Osama bin Laden once dreamt English journalist Robert Fisk was riding on a horse and converting to Islam. That is only one of the many extraordinary tales to be found in This is Not a Movie, Canadian director Yung Chang's documentary that looks at the life and work of Fisk, who was described by The New York Times as "probably the most famous foreign correspondent in Britain".
Fisk has been stationed in Beirut since 1976, reporting on the Middle East for The Times before joining The Independent. The film follows him as he goes about his work for the latter newspaper, notepad and pen in hand. He travels to the Syrian front lines in Idlib, investigates a reported chemical attack in Douma and takes a Palestinian national back to land confiscated by the Israeli government. Fisk is also seen in Serbia investigating the sale of weapons used in conflicts in the Middle East, buying books in Beirut and delivering lectures.
The film combines archival footage and images of Fisk, working in Northern Ireland in the 1970s and covering events such as the 1982 massacre at the Palestinian refugee camps of Sabra and Shatila.
The film, which had its world premiere at the Toronto International Film Festival last year, is screening this week at the Copenhagen International Documentary Festival, known as CPH:DOX, which has taken part of its programme online because of the coronavirus outbreak.
The film starts in the manner of an action movie, with Fisk on the front lines of the Iran-Iraq War in 1980, running from Iranian fire. A sound edit moves the action into a car in which Fisk is a passenger travelling through Homs in 2018. It's difficult to tell the difference between the destroyed buildings that serve as a backdrop. The past is intertwined with the present, connected by the words of the reporter. "I wanted to use this as the beginning because it put Robert specifically in the war zone," Chang says.
Fisk describes his fascination with the Middle East as being similar to reading a Tolstoy novel, except the real-life tragedy he sees never ends. Fisk has written books about the Middle East, Ireland and about his father, whom he describes as stubborn. He fell out with his father and chose not to visit him on his deathbed, a decision he regrets. In hindsight, he sees how that relationship fuelled his desire to pick apart arguments and seek the truth.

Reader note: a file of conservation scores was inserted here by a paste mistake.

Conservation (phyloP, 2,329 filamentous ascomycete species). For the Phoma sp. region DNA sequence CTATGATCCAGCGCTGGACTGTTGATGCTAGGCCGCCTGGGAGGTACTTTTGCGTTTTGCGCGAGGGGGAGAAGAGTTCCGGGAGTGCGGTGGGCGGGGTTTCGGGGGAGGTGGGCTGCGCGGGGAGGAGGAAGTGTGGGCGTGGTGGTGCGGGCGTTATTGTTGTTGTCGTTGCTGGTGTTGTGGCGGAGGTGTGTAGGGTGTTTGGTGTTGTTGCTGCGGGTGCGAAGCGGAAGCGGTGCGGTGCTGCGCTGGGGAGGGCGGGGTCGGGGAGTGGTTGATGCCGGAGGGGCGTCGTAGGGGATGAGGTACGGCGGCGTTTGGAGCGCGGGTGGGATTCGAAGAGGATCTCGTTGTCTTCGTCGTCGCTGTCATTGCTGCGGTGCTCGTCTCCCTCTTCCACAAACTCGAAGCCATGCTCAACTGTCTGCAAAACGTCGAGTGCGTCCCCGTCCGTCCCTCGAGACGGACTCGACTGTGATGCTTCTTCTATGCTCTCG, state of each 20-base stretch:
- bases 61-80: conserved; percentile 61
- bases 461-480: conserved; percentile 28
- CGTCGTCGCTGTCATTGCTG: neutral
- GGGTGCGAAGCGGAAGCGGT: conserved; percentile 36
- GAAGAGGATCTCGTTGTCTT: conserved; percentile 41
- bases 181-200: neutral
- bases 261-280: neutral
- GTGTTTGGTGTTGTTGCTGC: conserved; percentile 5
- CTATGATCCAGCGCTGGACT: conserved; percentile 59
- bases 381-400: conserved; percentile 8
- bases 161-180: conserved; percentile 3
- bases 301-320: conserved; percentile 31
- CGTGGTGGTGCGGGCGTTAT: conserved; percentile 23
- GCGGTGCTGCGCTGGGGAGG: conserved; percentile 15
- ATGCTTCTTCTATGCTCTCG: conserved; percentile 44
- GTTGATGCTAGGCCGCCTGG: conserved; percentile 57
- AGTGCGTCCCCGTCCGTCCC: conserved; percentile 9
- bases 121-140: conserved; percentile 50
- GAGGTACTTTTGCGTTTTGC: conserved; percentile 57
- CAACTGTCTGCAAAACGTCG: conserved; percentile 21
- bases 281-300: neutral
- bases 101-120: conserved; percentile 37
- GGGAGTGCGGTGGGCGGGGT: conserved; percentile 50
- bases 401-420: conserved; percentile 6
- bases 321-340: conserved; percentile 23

Chang says he wanted to make the film because of his interest in news reporting in the digital age. "It really started with my feeling of being inundated and overwhelmed by information and the 24-hour news cycle," he tells The National at the film's premiere. "It's so hard to navigate, to know what is true and what is false. I thought that a film like this could sort of be the reset button to stop and think about the nature of journalism through Robert's eyes."
But Fisk was not so sure. He didn't particularly enjoy making the three-part 1993 series From Beirut to Bosnia for Channel 4. "I find it very problematic that directors, especially in those days, started out with a very defined idea of the narrative they wanted to tell and I got tired of that," he says.
But he wasn't against the idea of trying again and
Fisk enjoyed Chang's 2007 documentary Up the Yangzte, so he agreed to meet the filmmaker in Beirut. "Yung knew nothing about the Middle East," Fisk recalls. "What was interesting is that most journalists who arrive in the Middle East tell everyone what they think, but Yung was quiet. He just listened."
Fisk was impressed, but he had a set of rules for Chang: "You follow me around and film, don't ask me to revisit shots," Fisk says. "Don't stop shooting unless there is some particular reason for me to say stop, which there was on one occasion when I knew a European military officer in Sarajevo would not talk to me in the presence of a camera."
These rules defined Chang's approach to the film. He used hand-held cameras so the crew could stay nimble.
"Walking around Beirut, I realised Fisk is the kind of guy for whom a street is not a street, it is a place of history," he says. "Where history intertwines with the present is very consciously part of the way Robert thinks and that informed the structure of the film."
Chang's work provides an insight into journalism today and shows what Fisk is prepared to do for the story, taking a look at situations himself and reporting what he sees. In today's world of fake news and misinformation, it is a lost art.
This is Not a Movie is screening online for CPH:DOX, which runs until Sunday, March 29